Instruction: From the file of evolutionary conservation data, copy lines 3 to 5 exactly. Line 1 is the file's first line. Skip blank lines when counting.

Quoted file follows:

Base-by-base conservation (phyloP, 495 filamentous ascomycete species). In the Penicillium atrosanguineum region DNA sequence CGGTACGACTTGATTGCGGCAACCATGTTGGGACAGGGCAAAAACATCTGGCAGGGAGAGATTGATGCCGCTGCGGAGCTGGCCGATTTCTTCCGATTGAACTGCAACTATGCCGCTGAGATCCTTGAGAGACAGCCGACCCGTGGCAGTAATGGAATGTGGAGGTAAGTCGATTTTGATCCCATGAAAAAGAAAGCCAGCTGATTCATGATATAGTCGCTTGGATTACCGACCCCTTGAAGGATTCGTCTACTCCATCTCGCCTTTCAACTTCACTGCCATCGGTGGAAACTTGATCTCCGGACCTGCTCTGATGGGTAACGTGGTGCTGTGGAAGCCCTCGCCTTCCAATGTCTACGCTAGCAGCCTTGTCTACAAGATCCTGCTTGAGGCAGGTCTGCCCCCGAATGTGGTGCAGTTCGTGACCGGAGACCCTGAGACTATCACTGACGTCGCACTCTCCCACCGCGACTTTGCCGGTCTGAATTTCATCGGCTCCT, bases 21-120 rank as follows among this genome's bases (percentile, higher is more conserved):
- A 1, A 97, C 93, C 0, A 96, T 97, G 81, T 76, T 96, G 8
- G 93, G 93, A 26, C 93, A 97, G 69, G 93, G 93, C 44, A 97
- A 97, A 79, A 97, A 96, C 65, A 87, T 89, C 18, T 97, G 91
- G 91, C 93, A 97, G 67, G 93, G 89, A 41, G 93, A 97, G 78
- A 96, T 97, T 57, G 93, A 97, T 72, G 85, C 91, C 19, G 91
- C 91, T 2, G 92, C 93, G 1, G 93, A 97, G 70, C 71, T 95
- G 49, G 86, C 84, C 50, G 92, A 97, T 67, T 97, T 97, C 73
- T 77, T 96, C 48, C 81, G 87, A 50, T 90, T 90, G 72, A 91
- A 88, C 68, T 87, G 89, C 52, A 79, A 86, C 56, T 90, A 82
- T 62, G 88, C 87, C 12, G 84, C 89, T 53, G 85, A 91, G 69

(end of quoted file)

- G 93, G 93, A 26, C 93, A 97, G 69, G 93, G 93, C 44, A 97
- A 97, A 79, A 97, A 96, C 65, A 87, T 89, C 18, T 97, G 91
- G 91, C 93, A 97, G 67, G 93, G 89, A 41, G 93, A 97, G 78